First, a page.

A Pilot Analysis of the Influence of Lower-Body Strength and Power During Law Enforcement Tasks Under Load

Ashley M. Bloodgood, Megan McGuire, Jay Dawes, Rob Marc Orr, Joseph Dulla, Robert Lockie

Research output: Contribution to conferencePosterResearchpeer-review

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Introduction: Many law enforcement agencies require recruits to complete assessments that test their underlying fitness characteristics as they relate to job tasks. These tests are administered without personal protective equipment (PPE typically 8-10 kg of added external load). PPE load could lead to a decrease in task performance. In this pilot study the decrease between unloaded and loaded performance is referred to as the tactical deficit. Lower-body strength and power could mitigate the tactical deficit created by PPE.

Purpose: To examine the effects of load carriage during policing tasks and investigate whether dynamic and isometric lower-body strength or power can lessen the tactical deficit.

Ten college students (7 males, 3 females) from one university were recruited and age-matched to typical law enforcement recruits. This pilot study comprised of three sessions across three days. Session 1 consisted of a standing broad jump (SBJ), isometric leg/back dynamometer (LBD), and a one-repetition maximum hexagonal bar deadlift. In sessions 2 and 3, subjects completed four police tasks either loaded or unloaded: a vertical jump, 75-yard pursuit run (75PR), a 9.75-m body drag (BD), and a 500-yard run. In the loaded condition, participants wore 8-10 kg of mandated officer PPE. Additionally, a vertical jump in the unloaded condition was included as part of the power measures. Dependent t-tests calculated differences in unloaded and loaded condition times (p < 0.05). Tactical deficit was then calculated, which was expressed as an absolute value percentage difference via the formula: (loaded time ¸ unloaded time x 100) – 100. Partial correlations controlling for sex analyzed relationships between relative and absolute isometric and dynamic strength (LBD and hexagonal bar deadlift, respectively), SBJ, and vertical jump height and peak power (PAPw), derived from jump height, with the tactical deficit for each of the police tasks.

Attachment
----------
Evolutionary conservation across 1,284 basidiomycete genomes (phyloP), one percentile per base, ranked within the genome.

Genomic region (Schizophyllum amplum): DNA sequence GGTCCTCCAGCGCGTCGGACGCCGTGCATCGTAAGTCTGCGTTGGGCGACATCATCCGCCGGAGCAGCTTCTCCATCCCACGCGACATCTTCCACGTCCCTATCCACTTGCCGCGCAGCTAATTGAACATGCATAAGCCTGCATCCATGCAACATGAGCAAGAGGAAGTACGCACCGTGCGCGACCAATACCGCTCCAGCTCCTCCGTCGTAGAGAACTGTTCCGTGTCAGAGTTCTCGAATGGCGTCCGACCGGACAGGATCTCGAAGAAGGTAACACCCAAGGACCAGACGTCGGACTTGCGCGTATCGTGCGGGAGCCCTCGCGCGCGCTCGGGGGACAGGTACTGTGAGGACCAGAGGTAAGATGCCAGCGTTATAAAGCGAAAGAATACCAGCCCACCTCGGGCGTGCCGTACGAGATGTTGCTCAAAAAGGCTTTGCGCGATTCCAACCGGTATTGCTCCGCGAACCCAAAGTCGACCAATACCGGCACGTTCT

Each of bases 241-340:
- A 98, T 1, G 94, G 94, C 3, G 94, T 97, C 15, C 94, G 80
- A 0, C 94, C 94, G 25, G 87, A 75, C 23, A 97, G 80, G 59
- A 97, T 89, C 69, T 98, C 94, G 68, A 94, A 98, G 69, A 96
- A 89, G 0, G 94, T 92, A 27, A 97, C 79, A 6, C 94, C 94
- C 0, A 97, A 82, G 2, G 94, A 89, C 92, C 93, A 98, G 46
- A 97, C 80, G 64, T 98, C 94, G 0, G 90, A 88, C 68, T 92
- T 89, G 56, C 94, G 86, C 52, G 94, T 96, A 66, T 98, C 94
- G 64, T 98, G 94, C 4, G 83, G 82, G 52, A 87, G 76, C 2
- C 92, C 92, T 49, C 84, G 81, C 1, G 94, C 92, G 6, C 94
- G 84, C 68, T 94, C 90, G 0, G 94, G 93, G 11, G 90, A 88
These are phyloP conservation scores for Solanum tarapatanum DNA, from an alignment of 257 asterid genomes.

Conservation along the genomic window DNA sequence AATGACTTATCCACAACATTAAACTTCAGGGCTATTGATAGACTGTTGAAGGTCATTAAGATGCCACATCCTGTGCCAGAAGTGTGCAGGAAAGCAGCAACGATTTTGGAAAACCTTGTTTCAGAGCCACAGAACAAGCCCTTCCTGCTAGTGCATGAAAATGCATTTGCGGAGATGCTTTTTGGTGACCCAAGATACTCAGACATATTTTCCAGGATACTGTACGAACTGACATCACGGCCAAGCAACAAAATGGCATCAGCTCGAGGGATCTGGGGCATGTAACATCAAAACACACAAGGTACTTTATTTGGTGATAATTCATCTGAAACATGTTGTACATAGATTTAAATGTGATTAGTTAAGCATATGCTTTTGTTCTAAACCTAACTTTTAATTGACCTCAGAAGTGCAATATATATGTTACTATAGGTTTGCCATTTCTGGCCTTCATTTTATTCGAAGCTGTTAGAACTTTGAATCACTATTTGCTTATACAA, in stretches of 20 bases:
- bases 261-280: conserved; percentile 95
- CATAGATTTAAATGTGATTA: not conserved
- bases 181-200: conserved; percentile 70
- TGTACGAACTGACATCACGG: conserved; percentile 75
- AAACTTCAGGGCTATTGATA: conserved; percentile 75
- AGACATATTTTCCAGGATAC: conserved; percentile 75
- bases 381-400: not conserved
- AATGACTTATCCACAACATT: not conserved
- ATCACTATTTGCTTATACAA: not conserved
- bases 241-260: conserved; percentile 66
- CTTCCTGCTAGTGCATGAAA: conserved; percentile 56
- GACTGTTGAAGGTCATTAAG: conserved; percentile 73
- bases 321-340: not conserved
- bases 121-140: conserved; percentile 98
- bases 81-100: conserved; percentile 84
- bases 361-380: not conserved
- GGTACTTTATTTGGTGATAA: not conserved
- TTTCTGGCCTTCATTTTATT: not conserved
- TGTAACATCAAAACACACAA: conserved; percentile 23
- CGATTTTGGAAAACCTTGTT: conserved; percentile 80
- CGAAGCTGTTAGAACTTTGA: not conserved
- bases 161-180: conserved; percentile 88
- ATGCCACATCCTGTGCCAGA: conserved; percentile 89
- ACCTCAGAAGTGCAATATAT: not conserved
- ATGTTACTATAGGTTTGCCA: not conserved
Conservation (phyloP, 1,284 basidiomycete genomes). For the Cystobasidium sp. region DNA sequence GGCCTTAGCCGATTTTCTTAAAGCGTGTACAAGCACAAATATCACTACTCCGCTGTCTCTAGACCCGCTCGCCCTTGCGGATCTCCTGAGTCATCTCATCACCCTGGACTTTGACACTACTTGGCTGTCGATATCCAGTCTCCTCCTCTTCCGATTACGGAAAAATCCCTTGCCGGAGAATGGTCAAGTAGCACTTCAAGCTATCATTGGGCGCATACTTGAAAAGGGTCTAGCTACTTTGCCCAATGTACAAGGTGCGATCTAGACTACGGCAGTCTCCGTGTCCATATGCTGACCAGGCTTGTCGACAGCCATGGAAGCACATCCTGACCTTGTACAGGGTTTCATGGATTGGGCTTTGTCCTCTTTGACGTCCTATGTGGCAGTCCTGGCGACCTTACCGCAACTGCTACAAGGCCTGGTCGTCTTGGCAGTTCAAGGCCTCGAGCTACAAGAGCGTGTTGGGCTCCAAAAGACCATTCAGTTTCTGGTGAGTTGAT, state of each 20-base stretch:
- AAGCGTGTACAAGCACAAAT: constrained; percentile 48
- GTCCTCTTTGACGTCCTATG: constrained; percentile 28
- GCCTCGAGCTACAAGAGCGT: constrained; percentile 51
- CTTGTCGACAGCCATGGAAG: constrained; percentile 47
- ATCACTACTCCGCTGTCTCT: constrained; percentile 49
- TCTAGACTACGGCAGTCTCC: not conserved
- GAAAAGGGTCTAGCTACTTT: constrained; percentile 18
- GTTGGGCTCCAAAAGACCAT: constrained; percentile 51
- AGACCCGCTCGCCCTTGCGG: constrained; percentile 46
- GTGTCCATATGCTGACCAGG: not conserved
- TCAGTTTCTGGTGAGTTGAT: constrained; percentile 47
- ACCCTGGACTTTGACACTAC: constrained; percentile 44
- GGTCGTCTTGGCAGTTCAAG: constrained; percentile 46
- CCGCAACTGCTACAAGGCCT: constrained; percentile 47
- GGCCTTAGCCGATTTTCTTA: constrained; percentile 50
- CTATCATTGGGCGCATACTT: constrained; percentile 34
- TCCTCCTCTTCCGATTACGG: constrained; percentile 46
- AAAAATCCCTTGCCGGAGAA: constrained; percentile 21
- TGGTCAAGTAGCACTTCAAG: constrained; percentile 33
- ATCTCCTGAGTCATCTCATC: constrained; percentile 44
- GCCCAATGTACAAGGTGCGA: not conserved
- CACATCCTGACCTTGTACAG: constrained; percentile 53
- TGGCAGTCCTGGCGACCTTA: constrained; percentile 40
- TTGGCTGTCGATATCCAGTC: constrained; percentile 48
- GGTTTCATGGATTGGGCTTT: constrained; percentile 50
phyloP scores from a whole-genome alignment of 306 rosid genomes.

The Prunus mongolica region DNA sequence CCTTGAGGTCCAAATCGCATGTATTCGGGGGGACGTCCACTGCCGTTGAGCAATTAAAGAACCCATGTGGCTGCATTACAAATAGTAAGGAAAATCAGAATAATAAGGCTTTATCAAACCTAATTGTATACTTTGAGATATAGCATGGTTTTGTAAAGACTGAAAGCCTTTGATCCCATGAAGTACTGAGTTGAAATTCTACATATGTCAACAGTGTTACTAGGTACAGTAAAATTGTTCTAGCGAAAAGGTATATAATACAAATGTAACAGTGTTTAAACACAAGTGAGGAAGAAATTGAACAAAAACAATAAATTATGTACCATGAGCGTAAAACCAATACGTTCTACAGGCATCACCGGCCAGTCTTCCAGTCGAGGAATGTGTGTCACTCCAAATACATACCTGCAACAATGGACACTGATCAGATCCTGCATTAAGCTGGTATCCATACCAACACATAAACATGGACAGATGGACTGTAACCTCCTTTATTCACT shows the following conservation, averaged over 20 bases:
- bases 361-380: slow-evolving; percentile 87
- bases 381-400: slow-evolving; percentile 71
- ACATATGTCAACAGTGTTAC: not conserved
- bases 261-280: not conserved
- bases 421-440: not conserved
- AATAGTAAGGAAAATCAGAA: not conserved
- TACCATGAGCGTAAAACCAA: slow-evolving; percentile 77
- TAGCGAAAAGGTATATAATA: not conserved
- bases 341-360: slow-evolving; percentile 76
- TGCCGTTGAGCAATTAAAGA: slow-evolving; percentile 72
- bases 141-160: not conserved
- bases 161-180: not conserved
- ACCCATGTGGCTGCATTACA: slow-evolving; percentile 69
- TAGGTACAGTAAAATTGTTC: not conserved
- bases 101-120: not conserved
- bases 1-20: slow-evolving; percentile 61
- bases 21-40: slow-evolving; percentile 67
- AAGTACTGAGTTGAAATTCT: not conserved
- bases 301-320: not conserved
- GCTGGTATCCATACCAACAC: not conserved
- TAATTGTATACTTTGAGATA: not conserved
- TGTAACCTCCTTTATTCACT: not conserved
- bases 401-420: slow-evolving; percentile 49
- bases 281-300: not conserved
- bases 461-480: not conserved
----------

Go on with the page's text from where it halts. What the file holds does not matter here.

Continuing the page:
Results: There were significant differences in performance between the unloaded and loaded conditions for the vertical jump (~7.53 cm lower jump height, p < 0.001, tactical deficit = 13.02 ± 6.25%), 75PR (~0.92 s slower, p = 0.03, tactical deficit = 5.11 ± 6.53%), and the 500-yard run (~12.05 s slower, p = 0.01, tactical deficit = 13.09 ± 13.20%). No significant differences were found for the BD (~0.42 s slower, p = 0.36, tactical deficit = 11.16 ± 19.06%), although the loaded performance was slower. There was a moderate negative relationship between 75PR tactical deficit with VJ height (r = -0.62, p = 0.01) and PAPw (r = -0.65, p = 0.05). For absolute LBD, there was a large negative relationship for tactical deficits with 75PR (r = -0.78, p = 0.01) and a moderate negative relationship with BD (r = -0.67, p = 0.04). For relative LBD, there was a large negative relationship with 75PR tactical deficits (r = -0.75, p = 0.01).

Conclusions: This pilot analysis showed that PPE typically decreased performance when completing police tasks. Subjects that were more powerful had a lower tactical deficit in the 75PR, which is a job task that requires explosive power for efficient execution. Greater lower-body isometric strength also appeared to mitigate the tactical deficit in the BD and 75PR. PRACTICAL APPLICATIONS: This data suggests law enforcement training staff should focus on developing lower-body strength and power to sustain the demands of PPE and decrease the tactical deficit in foot pursuit and dragging tasks.
Original languageEnglish
Publication statusPublished - 9 Jul 2020
Event2020 NSCA Abstract Gallery - Online
Duration: 8 Jul 2020 → …


Other2020 NSCA Abstract Gallery
Abbreviated titleNSCA
Period8/07/20 → …
Internet address


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